Using constant current (DC) glow discharge in detection of trace elements in helium carrier gas of gas chromatography has been practiced for some time. In the art, this effect was concluded to be due to changing of conductivity in the glow discharge by additional ionization of trace elements. However, there was no detailed discussion of this effect, and no optimization process was presented. The electrical field effect of a pseudo-electrode near the cathode electrode was discussed and used in detection of trace elements in U.S. Pat. Nos. 6,457,347 and 6,736,000. In these latter cases, the constant electrical field construction is essential. However, they did not point out the difference between this version and the earlier version glow discharge detectors and whether or not the two could be combined in creating more sensitive glow discharge detectors. The present invention discloses these two versions of glow discharge detectors. The design of glow discharge detectors optimized in their detection sensitivity is described. It should be noted that glow discharge detectors of embodiments of the present invention are not limited in using helium as carrier gas; however, the preferred embodiment uses helium.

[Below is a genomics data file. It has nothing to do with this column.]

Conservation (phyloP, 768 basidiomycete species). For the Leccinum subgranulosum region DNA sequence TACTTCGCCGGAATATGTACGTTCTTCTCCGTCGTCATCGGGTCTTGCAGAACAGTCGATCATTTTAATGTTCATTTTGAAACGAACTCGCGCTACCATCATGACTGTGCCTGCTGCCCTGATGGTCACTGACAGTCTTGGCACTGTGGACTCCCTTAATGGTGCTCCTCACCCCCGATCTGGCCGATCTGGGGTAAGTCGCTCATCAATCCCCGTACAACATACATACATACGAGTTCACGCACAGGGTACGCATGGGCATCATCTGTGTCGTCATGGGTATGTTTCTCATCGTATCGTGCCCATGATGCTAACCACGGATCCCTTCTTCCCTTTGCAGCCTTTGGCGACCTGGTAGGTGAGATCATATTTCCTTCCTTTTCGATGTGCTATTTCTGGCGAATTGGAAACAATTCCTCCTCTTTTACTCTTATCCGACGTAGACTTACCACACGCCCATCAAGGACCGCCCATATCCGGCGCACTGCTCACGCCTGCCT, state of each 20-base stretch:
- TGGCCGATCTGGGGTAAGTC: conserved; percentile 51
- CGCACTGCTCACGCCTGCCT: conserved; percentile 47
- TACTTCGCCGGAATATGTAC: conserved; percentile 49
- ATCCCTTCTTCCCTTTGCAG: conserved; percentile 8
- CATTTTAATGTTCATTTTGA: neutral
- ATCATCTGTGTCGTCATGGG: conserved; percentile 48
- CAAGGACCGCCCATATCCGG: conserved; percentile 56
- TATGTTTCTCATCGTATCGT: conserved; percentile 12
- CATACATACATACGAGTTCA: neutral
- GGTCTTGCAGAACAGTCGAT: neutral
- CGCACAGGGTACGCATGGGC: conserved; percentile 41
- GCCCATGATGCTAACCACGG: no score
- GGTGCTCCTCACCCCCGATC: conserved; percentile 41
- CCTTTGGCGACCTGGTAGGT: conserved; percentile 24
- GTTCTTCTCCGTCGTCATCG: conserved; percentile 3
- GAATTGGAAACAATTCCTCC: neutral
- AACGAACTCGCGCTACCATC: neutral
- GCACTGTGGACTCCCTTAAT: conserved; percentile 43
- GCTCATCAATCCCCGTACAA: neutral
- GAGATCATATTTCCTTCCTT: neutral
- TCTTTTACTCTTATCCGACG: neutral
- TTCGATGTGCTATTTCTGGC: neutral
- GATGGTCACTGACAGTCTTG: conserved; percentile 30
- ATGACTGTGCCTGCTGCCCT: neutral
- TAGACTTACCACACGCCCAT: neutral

The phenomenon of DC glow discharge likewise is well known. It is composed of two electrodes. A cathode is connected to a negative external voltage. An anode is connected to a positive external voltage. As external voltage increases, an electrical field between the two electrodes increases. Electrons are emitted from the cathode electrode. This field emission is governed by the general principles set forth in Fowler and Nordheim: Equation of Field Emission. As external voltage increases further, the emitted electrons gain enough energy and start to ionize its surrounding gas molecules. The positive ions of gas molecules near the cathode form a positive pseudo-electrode and generate a strong electrical field near the cathode 302,
V a =V o −IR (9),
where Va is the voltage-drop cross the dark space, Vo the external applied voltage, I the electrical current and R the total resistance in the circuit. This equation can be solved by diagram. Va is found by the inter-crossing between the voltage-current curve of the glow discharge and the straight line representing the right hand side of the equation, (where current I is the variable), as shown in
In different gas environments, the voltage drop Va through the dark space is different. Among all gases, helium has smallest cross section and highest ionization energy. Therefore, it has the smallest voltage drop Va across its dark space. The value Va for helium is about 300 volts; for nitrogen or hydrogen is about 1000 volts. Since a minimal number of helium atoms are ionized, the electrical current in the glow region is mainly composed of electrons emitted from the cathode. The electrical resistance in this region can be written as,
R a =Edl/ΣneμE (10),
where E is the electrical field in the glow region, I the distance, n number of charge particles [electrons and (helium) ions], e the electron charge and μ the mobility of charge particles in this region. From this expression, resistance is related to the distance I of the separation between the pseudo-electrode and the anode, but inversely proportional to the number of fast moving electrons.